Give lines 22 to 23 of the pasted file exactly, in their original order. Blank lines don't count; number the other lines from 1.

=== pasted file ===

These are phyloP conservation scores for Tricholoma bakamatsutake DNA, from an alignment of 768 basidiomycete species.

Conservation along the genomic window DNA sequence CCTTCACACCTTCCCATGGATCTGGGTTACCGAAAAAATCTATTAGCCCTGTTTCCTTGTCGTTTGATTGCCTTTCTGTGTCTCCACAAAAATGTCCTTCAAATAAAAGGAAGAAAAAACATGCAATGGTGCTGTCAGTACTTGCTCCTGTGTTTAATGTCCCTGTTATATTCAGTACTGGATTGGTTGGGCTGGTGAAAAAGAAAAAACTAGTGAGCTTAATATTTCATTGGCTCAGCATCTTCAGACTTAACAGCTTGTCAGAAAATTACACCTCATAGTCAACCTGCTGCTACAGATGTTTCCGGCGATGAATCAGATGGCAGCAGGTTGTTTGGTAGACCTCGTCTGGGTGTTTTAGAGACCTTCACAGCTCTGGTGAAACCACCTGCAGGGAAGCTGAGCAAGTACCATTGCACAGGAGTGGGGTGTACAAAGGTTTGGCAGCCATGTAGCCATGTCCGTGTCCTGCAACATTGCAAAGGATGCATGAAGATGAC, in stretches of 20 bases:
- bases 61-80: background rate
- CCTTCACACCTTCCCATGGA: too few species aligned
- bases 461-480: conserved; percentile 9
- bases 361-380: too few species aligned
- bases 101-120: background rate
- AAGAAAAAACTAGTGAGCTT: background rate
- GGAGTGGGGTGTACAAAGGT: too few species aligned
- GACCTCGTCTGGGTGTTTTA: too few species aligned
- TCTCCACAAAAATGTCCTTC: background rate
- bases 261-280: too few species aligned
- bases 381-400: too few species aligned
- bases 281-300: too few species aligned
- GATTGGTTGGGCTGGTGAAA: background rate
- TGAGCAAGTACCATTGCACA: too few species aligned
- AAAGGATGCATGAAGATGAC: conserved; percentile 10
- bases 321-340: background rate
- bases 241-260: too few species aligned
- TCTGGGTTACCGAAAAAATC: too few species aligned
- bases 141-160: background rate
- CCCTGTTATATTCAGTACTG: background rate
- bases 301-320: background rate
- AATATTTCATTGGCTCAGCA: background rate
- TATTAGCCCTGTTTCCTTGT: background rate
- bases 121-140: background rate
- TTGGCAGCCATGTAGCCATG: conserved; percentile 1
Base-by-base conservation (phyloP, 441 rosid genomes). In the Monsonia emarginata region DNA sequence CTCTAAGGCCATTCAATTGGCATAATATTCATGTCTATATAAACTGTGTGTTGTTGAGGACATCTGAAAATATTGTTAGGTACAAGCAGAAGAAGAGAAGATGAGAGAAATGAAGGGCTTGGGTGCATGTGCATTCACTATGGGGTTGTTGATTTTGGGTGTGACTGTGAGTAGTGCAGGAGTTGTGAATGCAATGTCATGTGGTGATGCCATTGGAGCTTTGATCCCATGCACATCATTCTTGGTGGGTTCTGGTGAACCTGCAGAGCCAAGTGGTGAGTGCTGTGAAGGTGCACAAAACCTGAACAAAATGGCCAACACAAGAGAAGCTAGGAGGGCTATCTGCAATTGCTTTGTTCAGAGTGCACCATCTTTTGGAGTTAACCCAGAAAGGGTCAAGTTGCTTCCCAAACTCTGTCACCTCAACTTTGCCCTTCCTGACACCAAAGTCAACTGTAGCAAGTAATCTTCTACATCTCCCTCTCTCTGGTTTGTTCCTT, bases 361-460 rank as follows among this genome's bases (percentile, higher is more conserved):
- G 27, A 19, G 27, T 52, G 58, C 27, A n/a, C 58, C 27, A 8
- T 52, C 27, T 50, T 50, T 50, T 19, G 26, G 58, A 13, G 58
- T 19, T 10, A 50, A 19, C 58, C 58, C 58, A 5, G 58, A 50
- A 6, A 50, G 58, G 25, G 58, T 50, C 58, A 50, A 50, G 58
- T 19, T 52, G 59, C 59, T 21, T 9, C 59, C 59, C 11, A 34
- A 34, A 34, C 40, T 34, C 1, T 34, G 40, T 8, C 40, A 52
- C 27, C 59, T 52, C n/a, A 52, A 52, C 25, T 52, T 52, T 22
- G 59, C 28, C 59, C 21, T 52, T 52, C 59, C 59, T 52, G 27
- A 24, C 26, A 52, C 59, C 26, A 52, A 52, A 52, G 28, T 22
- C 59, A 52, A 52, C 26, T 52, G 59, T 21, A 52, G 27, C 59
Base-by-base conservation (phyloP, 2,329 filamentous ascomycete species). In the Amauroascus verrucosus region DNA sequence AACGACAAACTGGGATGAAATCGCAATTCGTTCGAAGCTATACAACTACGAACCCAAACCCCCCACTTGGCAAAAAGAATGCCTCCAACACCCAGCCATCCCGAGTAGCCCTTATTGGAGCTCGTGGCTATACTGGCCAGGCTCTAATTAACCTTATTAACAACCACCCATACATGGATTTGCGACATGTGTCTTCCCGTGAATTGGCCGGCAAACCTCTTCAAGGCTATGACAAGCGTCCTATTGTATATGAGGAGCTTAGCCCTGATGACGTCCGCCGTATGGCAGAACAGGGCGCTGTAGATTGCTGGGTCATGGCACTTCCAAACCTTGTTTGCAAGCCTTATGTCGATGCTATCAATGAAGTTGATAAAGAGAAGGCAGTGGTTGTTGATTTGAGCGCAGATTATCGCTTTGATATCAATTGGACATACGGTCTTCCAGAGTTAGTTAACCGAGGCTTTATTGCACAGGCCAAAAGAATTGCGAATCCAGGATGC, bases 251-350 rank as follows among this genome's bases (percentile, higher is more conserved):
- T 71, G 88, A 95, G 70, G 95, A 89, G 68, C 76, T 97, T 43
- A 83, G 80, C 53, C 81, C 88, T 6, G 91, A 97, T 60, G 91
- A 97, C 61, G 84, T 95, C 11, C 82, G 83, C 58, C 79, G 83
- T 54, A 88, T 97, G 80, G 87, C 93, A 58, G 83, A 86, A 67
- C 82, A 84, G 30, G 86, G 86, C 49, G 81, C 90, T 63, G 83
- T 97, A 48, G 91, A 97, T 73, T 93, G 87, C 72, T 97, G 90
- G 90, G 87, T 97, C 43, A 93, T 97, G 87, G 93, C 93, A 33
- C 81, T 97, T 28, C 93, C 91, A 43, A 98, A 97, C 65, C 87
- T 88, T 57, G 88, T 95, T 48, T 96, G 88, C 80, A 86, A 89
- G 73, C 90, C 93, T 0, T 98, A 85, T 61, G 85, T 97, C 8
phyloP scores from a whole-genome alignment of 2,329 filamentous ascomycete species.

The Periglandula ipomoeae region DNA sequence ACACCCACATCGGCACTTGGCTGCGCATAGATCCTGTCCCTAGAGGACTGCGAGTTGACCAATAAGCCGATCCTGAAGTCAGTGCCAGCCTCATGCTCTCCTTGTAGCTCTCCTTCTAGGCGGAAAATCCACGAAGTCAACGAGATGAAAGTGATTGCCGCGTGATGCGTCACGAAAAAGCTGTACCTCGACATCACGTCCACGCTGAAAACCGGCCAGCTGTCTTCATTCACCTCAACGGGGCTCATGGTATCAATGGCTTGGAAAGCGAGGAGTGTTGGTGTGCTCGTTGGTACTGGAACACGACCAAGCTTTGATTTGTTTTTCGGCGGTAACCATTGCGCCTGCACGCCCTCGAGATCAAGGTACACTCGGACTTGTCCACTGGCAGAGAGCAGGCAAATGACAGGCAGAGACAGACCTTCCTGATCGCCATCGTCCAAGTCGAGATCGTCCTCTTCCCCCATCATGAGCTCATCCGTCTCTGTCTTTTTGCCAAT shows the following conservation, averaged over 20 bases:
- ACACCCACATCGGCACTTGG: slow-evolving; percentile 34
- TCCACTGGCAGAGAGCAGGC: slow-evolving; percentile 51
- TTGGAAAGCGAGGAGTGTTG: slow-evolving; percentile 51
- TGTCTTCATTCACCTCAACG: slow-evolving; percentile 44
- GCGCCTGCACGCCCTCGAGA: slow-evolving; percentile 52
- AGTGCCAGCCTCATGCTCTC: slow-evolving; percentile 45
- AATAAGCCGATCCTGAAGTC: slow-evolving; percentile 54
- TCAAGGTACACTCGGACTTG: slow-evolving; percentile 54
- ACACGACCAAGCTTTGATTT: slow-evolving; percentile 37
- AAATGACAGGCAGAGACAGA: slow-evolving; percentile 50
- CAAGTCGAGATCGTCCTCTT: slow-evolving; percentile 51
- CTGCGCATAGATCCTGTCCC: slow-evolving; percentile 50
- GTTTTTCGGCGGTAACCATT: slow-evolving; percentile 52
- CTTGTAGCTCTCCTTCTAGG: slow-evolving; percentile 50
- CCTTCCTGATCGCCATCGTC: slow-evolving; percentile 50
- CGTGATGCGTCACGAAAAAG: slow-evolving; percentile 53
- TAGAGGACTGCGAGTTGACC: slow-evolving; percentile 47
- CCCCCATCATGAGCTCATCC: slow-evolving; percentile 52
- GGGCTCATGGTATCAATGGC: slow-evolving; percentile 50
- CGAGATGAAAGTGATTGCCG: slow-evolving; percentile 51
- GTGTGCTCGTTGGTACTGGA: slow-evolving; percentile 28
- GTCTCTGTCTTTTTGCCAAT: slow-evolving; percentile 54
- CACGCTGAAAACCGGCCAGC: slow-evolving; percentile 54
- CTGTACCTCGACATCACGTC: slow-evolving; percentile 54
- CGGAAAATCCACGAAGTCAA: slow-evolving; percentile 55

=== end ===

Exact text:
- CCCTGTTATATTCAGTACTG: background rate
- bases 301-320: background rate